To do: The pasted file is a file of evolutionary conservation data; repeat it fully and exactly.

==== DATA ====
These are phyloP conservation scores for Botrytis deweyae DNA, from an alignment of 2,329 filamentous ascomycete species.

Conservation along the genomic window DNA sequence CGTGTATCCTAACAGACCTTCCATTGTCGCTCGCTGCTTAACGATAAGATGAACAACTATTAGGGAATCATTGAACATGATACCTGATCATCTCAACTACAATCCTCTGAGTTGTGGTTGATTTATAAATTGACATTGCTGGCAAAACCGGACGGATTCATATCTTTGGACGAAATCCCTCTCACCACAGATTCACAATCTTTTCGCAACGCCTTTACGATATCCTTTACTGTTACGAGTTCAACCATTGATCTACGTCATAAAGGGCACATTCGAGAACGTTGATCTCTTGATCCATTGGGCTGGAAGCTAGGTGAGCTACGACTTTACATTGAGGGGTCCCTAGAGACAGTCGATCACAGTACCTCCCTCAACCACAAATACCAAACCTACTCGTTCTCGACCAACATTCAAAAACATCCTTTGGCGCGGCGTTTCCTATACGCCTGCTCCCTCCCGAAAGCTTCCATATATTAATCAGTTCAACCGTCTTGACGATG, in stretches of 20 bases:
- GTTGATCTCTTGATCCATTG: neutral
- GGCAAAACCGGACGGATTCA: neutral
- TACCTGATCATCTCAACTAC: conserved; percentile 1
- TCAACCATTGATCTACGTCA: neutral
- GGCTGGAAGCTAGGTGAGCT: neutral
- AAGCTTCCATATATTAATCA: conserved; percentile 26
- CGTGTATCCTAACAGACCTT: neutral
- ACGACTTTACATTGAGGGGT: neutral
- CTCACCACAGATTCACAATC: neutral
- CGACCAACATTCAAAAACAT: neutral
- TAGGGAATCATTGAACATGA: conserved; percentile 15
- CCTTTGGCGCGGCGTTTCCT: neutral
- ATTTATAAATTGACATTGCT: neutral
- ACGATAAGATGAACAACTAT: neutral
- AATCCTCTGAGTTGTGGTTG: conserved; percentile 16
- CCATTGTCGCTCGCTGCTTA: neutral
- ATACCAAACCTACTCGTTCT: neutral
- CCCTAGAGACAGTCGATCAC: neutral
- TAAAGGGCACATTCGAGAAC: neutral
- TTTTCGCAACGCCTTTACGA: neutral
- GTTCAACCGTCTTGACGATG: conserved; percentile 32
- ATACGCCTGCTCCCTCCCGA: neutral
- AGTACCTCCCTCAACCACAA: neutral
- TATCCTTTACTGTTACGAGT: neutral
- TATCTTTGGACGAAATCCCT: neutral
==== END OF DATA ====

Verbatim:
These are phyloP conservation scores for Botrytis deweyae DNA, from an alignment of 2,329 filamentous ascomycete species.

Conservation along the genomic window DNA sequence CGTGTATCCTAACAGACCTTCCATTGTCGCTCGCTGCTTAACGATAAGATGAACAACTATTAGGGAATCATTGAACATGATACCTGATCATCTCAACTACAATCCTCTGAGTTGTGGTTGATTTATAAATTGACATTGCTGGCAAAACCGGACGGATTCATATCTTTGGACGAAATCCCTCTCACCACAGATTCACAATCTTTTCGCAACGCCTTTACGATATCCTTTACTGTTACGAGTTCAACCATTGATCTACGTCATAAAGGGCACATTCGAGAACGTTGATCTCTTGATCCATTGGGCTGGAAGCTAGGTGAGCTACGACTTTACATTGAGGGGTCCCTAGAGACAGTCGATCACAGTACCTCCCTCAACCACAAATACCAAACCTACTCGTTCTCGACCAACATTCAAAAACATCCTTTGGCGCGGCGTTTCCTATACGCCTGCTCCCTCCCGAAAGCTTCCATATATTAATCAGTTCAACCGTCTTGACGATG, in stretches of 20 bases:
- GTTGATCTCTTGATCCATTG: neutral
- GGCAAAACCGGACGGATTCA: neutral
- TACCTGATCATCTCAACTAC: conserved; percentile 1
- TCAACCATTGATCTACGTCA: neutral
- GGCTGGAAGCTAGGTGAGCT: neutral
- AAGCTTCCATATATTAATCA: conserved; percentile 26
- CGTGTATCCTAACAGACCTT: neutral
- ACGACTTTACATTGAGGGGT: neutral
- CTCACCACAGATTCACAATC: neutral
- CGACCAACATTCAAAAACAT: neutral
- TAGGGAATCATTGAACATGA: conserved; percentile 15
- CCTTTGGCGCGGCGTTTCCT: neutral
- ATTTATAAATTGACATTGCT: neutral
- ACGATAAGATGAACAACTAT: neutral
- AATCCTCTGAGTTGTGGTTG: conserved; percentile 16
- CCATTGTCGCTCGCTGCTTA: neutral
- ATACCAAACCTACTCGTTCT: neutral
- CCCTAGAGACAGTCGATCAC: neutral
- TAAAGGGCACATTCGAGAAC: neutral
- TTTTCGCAACGCCTTTACGA: neutral
- GTTCAACCGTCTTGACGATG: conserved; percentile 32
- ATACGCCTGCTCCCTCCCGA: neutral
- AGTACCTCCCTCAACCACAA: neutral
- TATCCTTTACTGTTACGAGT: neutral
- TATCTTTGGACGAAATCCCT: neutral